• This dish symbolises the resourcefulness of China's Hakka people. (Aaron Wong)Source: Aaron Wong
This pork dish tells a story about China's Hakka population. It also reflects the childhood and identity of Sup Boss's Aaron Wong.
Pilar Mitchell

25 Aug 2021 - 11:08 AM  UPDATED 26 Aug 2021 - 2:42 PM

For Aaron Wong, chef-owner of Sydney's Sup Boss restaurant, food defines culture and identity. It creates a sense of belonging, even when you feel like an outsider.

He was in kindergarten in 1998 when One Nation's Pauline Hanson – famous for her "I believe we are in danger of being swamped by Asians" maiden speech in Parliament – was at her political peak. “I got beat up at least once during that period. A face like mine wasn’t ‘Australian’,” he says.

Wong’s family is Malaysian Chinese, specifically Hakka. He was born in Australia and grew up in Western Sydney. On the surface, his Malaysian eatery Sup Boss in Neutral Bay is a business, but learning to cook, and sharing with people the food he grew up eating represents his journey to owning his identity.

“In Malay Chinese culture, food has such an important role in community and celebration. Chinese New Year is one of the best examples. The New Year’s Eve meal begins with yee sang. It’s an iconic dish. You sit around this circular table, and everyone is holding a pair of chopsticks. In the middle, there’s a massive platter with raw vegetables: spring onion, purple cabbage, white radish, cucumbers, carrot, mint, lettuce, and raw fish – particularly salmon belly. Just before everyone gets in with their chopsticks to toss the ingredients, plum sauce is poured over the top.”

The ritual is called the 'prosperity toss'. Everyone makes declarations of good fortune, health and wealth. The higher the ingredients are tossed, the better. “The sense of participation for a child is huge,” he says.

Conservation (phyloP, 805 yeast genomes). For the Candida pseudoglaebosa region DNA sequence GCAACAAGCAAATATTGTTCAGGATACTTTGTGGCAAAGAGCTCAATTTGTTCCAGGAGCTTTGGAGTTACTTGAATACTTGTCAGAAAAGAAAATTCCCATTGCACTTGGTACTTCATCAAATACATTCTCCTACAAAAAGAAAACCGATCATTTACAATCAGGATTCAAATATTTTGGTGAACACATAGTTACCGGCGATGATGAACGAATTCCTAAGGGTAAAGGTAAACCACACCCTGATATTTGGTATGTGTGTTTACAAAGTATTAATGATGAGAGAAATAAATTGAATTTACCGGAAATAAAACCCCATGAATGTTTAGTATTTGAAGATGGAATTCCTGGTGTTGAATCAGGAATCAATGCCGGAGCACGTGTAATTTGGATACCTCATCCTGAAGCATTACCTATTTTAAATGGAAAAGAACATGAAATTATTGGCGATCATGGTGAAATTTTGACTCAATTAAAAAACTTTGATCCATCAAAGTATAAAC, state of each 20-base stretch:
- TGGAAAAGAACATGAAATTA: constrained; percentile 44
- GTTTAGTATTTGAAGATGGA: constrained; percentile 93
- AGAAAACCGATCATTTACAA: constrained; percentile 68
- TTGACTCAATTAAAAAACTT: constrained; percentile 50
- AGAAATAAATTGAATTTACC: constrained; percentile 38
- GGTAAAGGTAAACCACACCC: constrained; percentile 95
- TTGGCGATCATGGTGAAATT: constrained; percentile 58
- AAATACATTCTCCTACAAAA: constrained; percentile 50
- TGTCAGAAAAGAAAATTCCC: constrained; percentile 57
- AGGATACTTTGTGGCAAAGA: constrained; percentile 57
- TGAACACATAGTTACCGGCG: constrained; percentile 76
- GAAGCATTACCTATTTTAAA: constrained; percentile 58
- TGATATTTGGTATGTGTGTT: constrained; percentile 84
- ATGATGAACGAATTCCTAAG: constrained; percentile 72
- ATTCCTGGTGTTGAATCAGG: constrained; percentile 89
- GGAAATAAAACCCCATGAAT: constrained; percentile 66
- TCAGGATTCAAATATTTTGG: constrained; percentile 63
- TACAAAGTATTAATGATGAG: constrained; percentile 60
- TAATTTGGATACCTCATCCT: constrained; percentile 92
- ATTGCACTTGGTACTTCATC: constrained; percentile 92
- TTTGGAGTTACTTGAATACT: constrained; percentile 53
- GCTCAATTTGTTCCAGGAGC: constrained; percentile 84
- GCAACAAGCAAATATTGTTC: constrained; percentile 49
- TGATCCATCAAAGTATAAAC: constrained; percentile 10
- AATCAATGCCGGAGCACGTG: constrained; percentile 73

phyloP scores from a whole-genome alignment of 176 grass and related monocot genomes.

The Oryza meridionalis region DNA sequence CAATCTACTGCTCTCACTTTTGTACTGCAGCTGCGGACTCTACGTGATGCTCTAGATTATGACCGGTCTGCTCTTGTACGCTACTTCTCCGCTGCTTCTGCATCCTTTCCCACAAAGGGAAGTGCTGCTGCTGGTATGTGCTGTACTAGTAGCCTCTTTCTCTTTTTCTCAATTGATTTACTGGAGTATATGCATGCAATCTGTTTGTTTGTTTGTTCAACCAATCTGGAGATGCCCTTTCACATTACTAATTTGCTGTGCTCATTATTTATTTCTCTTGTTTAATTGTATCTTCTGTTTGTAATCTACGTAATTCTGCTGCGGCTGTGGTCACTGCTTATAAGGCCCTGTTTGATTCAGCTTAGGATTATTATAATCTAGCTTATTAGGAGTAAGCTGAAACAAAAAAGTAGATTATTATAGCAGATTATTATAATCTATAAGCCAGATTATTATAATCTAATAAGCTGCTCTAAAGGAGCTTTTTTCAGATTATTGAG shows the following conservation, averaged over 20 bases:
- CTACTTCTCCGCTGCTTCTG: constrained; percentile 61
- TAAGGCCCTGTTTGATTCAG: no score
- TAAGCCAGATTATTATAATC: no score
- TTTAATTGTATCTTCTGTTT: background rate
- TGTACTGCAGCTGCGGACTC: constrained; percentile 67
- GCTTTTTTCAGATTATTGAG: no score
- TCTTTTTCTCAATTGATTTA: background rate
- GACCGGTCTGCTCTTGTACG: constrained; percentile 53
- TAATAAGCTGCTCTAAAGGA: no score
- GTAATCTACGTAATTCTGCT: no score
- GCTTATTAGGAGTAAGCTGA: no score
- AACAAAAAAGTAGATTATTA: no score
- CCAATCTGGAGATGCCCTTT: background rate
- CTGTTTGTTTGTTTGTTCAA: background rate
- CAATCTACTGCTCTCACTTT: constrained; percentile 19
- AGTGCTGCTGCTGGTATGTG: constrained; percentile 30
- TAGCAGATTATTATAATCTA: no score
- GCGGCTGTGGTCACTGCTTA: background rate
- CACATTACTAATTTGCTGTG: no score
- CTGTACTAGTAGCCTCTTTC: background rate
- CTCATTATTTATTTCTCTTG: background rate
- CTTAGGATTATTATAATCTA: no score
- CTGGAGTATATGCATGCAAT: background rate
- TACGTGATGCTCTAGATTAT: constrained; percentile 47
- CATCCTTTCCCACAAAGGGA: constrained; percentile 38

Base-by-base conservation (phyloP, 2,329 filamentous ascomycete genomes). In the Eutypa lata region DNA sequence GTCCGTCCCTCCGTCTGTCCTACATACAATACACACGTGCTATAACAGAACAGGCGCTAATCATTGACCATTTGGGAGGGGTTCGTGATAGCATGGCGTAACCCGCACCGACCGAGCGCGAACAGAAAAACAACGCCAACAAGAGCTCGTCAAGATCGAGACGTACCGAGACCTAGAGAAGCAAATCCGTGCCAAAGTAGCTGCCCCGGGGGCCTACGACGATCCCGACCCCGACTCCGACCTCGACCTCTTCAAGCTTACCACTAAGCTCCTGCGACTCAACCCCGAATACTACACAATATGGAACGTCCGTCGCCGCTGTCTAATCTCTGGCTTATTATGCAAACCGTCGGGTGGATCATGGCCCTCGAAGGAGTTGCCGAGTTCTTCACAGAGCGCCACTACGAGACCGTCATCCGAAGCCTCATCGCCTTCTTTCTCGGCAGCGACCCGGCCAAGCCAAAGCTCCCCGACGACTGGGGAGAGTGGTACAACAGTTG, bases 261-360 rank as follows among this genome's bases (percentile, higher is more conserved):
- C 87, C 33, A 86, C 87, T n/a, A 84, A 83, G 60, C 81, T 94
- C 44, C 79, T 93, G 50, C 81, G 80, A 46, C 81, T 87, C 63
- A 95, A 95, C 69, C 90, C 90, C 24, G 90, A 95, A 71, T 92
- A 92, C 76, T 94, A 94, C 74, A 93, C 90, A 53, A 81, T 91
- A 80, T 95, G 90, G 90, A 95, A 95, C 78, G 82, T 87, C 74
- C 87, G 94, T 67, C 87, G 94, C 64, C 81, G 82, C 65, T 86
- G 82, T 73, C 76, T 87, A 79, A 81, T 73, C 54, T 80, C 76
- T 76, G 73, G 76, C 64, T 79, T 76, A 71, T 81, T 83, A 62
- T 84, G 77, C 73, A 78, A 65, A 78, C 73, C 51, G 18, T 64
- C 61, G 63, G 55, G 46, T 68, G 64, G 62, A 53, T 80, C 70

At home, every meal was Malaysian or Chinese food, and cultural traditions were observed. School was a stark contrast. The food that defined him, betrayed him.

“Amongst my mates, I was the only Asian kid. If I brought char siu bao, or noodles for lunch I’d get teased. You know when you have dumplings in a container, the condensation has a unique smell? The kids used to say, ‘It stinks’.”

Wong’s parents worked full time, so after school, he’d take public transport to his paternal grandparents’ house. His grandma would cook a meal, “because that’s what grandmas do”. Afternoon tea told the story of survival of the Hakka people.

“Hakka people are considered the wanderers of China. Dialect groups are usually centralised around a province. Cantonese are from Guangzhou, or Canton, Hokkien are from Fujian, but Hakkas don’t have a province. Originally they’re from the north, but due to famine and war, they migrated south. Eventually, Hakka centred around southern China, but other dialect groups already inhabited the good areas, so Hakkas were left with the crumbs: the mountains, the poor lands. That influenced the cuisine,” he says.

Displacement and Inhospitable lands forced the Hakka people to be resourceful.

“Preserved vegetables are a key characteristic of Hakka food. They couldn’t grow much in the mountains, so they had to stretch every ingredient. Pork is usually the only meat, and every part of the pig gets used.”

“Hakka people are considered the wanderers of China ... Other dialect groups already inhabited the good areas, so Hakkas were left with the crumbs: the mountains, the poor lands. That influenced the cuisine.”